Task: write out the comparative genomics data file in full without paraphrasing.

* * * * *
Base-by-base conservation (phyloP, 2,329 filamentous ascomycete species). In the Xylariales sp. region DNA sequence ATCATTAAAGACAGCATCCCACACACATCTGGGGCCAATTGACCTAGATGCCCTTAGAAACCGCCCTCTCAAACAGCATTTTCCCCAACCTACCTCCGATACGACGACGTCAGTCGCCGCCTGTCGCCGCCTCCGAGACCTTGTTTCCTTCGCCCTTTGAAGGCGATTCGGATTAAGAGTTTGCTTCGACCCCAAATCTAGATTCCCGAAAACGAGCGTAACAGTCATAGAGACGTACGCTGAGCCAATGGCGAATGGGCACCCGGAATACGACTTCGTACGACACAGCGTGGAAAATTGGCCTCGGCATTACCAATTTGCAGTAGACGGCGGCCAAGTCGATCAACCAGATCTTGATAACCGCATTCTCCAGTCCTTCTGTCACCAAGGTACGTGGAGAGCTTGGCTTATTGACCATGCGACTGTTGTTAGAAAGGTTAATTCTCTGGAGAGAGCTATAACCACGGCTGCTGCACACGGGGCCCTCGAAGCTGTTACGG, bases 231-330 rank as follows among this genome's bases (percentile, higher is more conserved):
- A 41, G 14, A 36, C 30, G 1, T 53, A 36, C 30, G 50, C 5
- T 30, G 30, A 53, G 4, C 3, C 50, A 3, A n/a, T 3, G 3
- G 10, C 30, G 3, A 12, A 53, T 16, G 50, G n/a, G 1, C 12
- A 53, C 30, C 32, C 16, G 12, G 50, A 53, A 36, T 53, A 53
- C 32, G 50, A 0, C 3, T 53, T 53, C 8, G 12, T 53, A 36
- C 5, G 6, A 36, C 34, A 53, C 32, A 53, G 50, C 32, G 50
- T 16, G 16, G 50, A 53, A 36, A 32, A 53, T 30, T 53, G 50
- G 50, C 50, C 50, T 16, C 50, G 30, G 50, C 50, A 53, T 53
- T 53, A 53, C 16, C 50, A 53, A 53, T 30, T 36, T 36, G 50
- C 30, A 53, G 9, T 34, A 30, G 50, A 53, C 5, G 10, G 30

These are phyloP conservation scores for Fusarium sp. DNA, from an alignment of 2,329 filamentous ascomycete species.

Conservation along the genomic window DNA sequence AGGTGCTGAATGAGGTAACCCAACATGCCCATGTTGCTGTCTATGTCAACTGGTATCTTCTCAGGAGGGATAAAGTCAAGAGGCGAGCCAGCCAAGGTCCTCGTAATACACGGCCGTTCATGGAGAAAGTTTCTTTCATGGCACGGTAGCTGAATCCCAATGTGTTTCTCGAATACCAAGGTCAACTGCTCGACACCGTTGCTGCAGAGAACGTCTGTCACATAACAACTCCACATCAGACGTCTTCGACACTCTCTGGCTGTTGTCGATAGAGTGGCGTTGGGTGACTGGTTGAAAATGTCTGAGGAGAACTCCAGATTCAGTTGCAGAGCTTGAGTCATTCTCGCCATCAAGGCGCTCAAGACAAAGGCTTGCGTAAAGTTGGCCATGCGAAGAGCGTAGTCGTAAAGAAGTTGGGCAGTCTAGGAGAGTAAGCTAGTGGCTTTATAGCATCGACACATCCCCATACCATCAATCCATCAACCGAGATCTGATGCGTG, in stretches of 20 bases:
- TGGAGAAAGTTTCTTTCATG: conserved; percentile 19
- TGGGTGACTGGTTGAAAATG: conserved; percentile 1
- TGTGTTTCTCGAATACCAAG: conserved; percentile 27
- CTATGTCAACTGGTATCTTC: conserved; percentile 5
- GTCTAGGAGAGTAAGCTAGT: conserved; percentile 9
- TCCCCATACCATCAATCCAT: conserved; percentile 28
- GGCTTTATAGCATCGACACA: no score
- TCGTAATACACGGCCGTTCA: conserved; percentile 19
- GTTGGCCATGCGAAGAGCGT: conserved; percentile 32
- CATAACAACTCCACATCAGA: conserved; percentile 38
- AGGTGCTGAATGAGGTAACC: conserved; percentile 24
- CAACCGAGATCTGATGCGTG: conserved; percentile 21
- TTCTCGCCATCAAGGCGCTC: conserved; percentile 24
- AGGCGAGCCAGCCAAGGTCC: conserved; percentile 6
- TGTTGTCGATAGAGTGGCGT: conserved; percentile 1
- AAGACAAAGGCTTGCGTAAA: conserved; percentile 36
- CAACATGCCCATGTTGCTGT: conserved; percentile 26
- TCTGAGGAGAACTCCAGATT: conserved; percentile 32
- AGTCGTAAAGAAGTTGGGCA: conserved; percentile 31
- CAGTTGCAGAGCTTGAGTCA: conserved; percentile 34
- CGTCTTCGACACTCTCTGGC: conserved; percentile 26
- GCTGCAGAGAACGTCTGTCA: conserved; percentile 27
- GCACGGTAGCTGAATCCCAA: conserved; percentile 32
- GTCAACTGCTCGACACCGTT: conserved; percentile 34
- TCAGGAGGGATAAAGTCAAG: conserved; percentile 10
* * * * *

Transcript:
Base-by-base conservation (phyloP, 2,329 filamentous ascomycete species). In the Xylariales sp. region DNA sequence ATCATTAAAGACAGCATCCCACACACATCTGGGGCCAATTGACCTAGATGCCCTTAGAAACCGCCCTCTCAAACAGCATTTTCCCCAACCTACCTCCGATACGACGACGTCAGTCGCCGCCTGTCGCCGCCTCCGAGACCTTGTTTCCTTCGCCCTTTGAAGGCGATTCGGATTAAGAGTTTGCTTCGACCCCAAATCTAGATTCCCGAAAACGAGCGTAACAGTCATAGAGACGTACGCTGAGCCAATGGCGAATGGGCACCCGGAATACGACTTCGTACGACACAGCGTGGAAAATTGGCCTCGGCATTACCAATTTGCAGTAGACGGCGGCCAAGTCGATCAACCAGATCTTGATAACCGCATTCTCCAGTCCTTCTGTCACCAAGGTACGTGGAGAGCTTGGCTTATTGACCATGCGACTGTTGTTAGAAAGGTTAATTCTCTGGAGAGAGCTATAACCACGGCTGCTGCACACGGGGCCCTCGAAGCTGTTACGG, bases 231-330 rank as follows among this genome's bases (percentile, higher is more conserved):
- A 41, G 14, A 36, C 30, G 1, T 53, A 36, C 30, G 50, C 5
- T 30, G 30, A 53, G 4, C 3, C 50, A 3, A n/a, T 3, G 3
- G 10, C 30, G 3, A 12, A 53, T 16, G 50, G n/a, G 1, C 12
- A 53, C 30, C 32, C 16, G 12, G 50, A 53, A 36, T 53, A 53
- C 32, G 50, A 0, C 3, T 53, T 53, C 8, G 12, T 53, A 36
- C 5, G 6, A 36, C 34, A 53, C 32, A 53, G 50, C 32, G 50
- T 16, G 16, G 50, A 53, A 36, A 32, A 53, T 30, T 53, G 50
- G 50, C 50, C 50, T 16, C 50, G 30, G 50, C 50, A 53, T 53
- T 53, A 53, C 16, C 50, A 53, A 53, T 30, T 36, T 36, G 50
- C 30, A 53, G 9, T 34, A 30, G 50, A 53, C 5, G 10, G 30

These are phyloP conservation scores for Fusarium sp. DNA, from an alignment of 2,329 filamentous ascomycete species.

Conservation along the genomic window DNA sequence AGGTGCTGAATGAGGTAACCCAACATGCCCATGTTGCTGTCTATGTCAACTGGTATCTTCTCAGGAGGGATAAAGTCAAGAGGCGAGCCAGCCAAGGTCCTCGTAATACACGGCCGTTCATGGAGAAAGTTTCTTTCATGGCACGGTAGCTGAATCCCAATGTGTTTCTCGAATACCAAGGTCAACTGCTCGACACCGTTGCTGCAGAGAACGTCTGTCACATAACAACTCCACATCAGACGTCTTCGACACTCTCTGGCTGTTGTCGATAGAGTGGCGTTGGGTGACTGGTTGAAAATGTCTGAGGAGAACTCCAGATTCAGTTGCAGAGCTTGAGTCATTCTCGCCATCAAGGCGCTCAAGACAAAGGCTTGCGTAAAGTTGGCCATGCGAAGAGCGTAGTCGTAAAGAAGTTGGGCAGTCTAGGAGAGTAAGCTAGTGGCTTTATAGCATCGACACATCCCCATACCATCAATCCATCAACCGAGATCTGATGCGTG, in stretches of 20 bases:
- TGGAGAAAGTTTCTTTCATG: conserved; percentile 19
- TGGGTGACTGGTTGAAAATG: conserved; percentile 1
- TGTGTTTCTCGAATACCAAG: conserved; percentile 27
- CTATGTCAACTGGTATCTTC: conserved; percentile 5
- GTCTAGGAGAGTAAGCTAGT: conserved; percentile 9
- TCCCCATACCATCAATCCAT: conserved; percentile 28
- GGCTTTATAGCATCGACACA: no score
- TCGTAATACACGGCCGTTCA: conserved; percentile 19
- GTTGGCCATGCGAAGAGCGT: conserved; percentile 32
- CATAACAACTCCACATCAGA: conserved; percentile 38
- AGGTGCTGAATGAGGTAACC: conserved; percentile 24
- CAACCGAGATCTGATGCGTG: conserved; percentile 21
- TTCTCGCCATCAAGGCGCTC: conserved; percentile 24
- AGGCGAGCCAGCCAAGGTCC: conserved; percentile 6
- TGTTGTCGATAGAGTGGCGT: conserved; percentile 1
- AAGACAAAGGCTTGCGTAAA: conserved; percentile 36
- CAACATGCCCATGTTGCTGT: conserved; percentile 26
- TCTGAGGAGAACTCCAGATT: conserved; percentile 32
- AGTCGTAAAGAAGTTGGGCA: conserved; percentile 31
- CAGTTGCAGAGCTTGAGTCA: conserved; percentile 34
- CGTCTTCGACACTCTCTGGC: conserved; percentile 26
- GCTGCAGAGAACGTCTGTCA: conserved; percentile 27
- GCACGGTAGCTGAATCCCAA: conserved; percentile 32
- GTCAACTGCTCGACACCGTT: conserved; percentile 34
- TCAGGAGGGATAAAGTCAAG: conserved; percentile 10